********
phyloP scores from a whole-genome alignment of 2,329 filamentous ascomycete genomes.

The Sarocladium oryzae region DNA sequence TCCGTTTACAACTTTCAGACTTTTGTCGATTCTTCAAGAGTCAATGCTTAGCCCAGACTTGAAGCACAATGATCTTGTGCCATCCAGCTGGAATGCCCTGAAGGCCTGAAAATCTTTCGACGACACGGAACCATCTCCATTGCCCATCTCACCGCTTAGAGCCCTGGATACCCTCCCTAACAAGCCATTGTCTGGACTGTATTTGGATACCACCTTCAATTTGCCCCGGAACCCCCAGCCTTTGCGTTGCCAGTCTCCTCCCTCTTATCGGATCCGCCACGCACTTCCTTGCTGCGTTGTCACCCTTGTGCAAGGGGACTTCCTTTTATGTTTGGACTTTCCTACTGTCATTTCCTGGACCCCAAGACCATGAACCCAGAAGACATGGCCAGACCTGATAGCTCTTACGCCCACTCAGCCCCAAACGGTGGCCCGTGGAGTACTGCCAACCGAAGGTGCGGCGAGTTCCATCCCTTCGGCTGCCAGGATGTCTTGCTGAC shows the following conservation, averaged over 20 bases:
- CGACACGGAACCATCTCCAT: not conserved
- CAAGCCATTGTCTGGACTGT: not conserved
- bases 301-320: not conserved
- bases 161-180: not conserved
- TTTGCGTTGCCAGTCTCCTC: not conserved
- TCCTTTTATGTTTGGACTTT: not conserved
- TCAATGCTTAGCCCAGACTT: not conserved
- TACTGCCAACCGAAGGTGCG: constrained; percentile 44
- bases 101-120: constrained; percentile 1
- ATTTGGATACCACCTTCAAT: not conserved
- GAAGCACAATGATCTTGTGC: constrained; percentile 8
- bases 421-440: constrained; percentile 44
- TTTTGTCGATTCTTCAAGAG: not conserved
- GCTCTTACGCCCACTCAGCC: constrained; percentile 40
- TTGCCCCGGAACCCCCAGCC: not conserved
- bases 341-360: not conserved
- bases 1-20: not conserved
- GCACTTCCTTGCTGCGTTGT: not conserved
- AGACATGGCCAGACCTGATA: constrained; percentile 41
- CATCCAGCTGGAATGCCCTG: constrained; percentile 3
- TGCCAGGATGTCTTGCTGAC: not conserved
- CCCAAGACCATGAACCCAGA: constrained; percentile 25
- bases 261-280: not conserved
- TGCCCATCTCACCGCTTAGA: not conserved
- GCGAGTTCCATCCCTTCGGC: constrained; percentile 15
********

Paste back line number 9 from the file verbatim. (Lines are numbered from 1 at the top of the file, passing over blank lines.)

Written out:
- TCAATGCTTAGCCCAGACTT: not conserved